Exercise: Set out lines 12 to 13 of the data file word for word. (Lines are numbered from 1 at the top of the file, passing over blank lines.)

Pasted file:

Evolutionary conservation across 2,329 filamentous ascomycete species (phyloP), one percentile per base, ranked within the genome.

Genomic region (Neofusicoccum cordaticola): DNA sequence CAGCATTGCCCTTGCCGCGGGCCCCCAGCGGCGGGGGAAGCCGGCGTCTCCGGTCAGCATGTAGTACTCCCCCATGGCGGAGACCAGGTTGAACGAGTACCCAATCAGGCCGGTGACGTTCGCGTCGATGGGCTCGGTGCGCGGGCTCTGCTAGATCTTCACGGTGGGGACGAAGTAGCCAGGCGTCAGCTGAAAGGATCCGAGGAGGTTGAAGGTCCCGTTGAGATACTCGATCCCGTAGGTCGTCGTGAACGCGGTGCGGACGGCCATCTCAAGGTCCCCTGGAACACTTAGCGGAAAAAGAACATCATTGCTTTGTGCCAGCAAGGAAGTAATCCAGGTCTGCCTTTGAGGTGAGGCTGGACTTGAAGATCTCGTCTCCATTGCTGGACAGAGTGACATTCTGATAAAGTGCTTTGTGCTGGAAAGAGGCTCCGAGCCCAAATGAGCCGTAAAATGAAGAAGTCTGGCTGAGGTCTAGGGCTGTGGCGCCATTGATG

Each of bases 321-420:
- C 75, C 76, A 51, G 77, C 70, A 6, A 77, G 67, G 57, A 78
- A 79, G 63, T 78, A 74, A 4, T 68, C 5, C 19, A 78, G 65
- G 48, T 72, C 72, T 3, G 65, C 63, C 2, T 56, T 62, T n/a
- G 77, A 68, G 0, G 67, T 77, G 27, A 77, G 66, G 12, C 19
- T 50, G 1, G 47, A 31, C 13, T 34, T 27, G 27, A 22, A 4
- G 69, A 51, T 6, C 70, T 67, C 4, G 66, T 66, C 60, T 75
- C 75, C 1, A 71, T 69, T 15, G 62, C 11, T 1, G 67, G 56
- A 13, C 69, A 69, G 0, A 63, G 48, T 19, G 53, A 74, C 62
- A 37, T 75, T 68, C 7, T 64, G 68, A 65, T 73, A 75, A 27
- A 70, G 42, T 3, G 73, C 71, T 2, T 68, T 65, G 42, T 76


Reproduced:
- A 37, T 75, T 68, C 7, T 64, G 68, A 65, T 73, A 75, A 27
- A 70, G 42, T 3, G 73, C 71, T 2, T 68, T 65, G 42, T 76